Colombia Peso Leads Latin America Gains as Isagen Sale Revived

  • Court clears way for government's sale of its stake in Isagen
  • Colombia currency rallies to the strongest since mid-August

Colombia’s peso gained the most in Latin America as a court ruling cleared the way for the government to sell its stake in hydropower producer Isagen SA.

The Colombian peso posted the biggest advance among major Latin America currencies as investors speculated the government’s sale of a majority stake in Isagen would bring inflows, after the court lifted a four-month suspension on the sale process. It strengthened 0.4 percent to 3,037 per dollar. The peso earlier rallied to 2,983.53, the strongest level since mid-August.

The government is seeking to fund highway projects with the sale, which would raise at least 5.3 trillion pesos ($1.8 billion) at the minimum offer price announced in May. Finance Minister Mauricio Cardenas said an investment bank should analyze whether the price should be adjusted after the suspension.

“Investors were very pessimistic, and they weren’t counting on flows from the sale,” said Camilo Perez, the head analyst at Banco de Bogota. “It generated a market move that triggered stop-losses on those negative bets on the peso.”

The speculation about inflows outweighed Friday’s slump in oil, the country’s biggest export. As crude prices tumbled over the past year, Colombia’s currency has plummeted 35 percent, the third-worst performance in emerging markets. Colombia’s currency reached a record low on Aug. 26.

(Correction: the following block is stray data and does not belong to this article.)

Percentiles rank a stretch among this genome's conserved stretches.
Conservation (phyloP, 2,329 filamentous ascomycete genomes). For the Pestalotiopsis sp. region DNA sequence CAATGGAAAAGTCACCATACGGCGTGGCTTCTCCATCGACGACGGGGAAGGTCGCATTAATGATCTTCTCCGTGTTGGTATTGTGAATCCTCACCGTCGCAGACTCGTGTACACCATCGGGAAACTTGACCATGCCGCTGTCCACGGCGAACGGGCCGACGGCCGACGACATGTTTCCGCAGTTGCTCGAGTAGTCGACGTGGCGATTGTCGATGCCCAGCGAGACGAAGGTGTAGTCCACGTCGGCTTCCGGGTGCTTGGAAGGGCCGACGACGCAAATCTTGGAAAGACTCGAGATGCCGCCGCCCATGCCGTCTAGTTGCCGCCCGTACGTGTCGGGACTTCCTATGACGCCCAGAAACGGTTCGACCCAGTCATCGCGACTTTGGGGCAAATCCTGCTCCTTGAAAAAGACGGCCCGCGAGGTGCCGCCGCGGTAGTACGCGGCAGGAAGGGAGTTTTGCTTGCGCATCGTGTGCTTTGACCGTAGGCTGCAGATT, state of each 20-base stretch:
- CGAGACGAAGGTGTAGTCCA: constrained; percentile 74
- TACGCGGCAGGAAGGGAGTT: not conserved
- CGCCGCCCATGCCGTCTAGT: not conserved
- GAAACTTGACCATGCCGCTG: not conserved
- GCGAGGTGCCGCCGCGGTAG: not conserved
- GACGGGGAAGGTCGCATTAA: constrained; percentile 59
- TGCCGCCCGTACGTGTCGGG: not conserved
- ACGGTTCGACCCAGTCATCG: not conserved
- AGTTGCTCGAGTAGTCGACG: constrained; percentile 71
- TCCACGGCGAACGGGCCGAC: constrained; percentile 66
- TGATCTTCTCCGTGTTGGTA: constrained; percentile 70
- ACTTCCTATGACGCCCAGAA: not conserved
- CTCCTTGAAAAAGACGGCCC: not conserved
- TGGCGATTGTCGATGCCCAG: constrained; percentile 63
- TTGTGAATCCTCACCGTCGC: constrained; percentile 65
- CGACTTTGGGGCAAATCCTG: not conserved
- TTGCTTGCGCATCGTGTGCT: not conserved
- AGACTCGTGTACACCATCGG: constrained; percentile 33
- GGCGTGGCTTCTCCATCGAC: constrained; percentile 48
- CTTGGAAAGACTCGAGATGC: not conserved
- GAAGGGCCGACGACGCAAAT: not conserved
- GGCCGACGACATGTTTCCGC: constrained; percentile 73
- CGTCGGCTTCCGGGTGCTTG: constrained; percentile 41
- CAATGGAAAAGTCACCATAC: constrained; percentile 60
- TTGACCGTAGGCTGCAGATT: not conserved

Colombia’s economy expanded more than analysts expected in the second quarter, as a boom in the construction industry prevented a deeper slowdown in the broader economy amid falling commodities prices. Gross domestic product rose 3 percent from a year earlier, compared with 2.8 percent in the first three months of the year, the national statistics agency said Thursday.

The peso has weakened due to very strong terms of trade shock, Colombian central bank co-director Juan Pablo Zarate said Thursday at an event in Cartagena. He said the peso was probably slightly undervalued.

Yields on Colombia’s benchmark peso bonds due 2024 were little changed at 7.97 percent.

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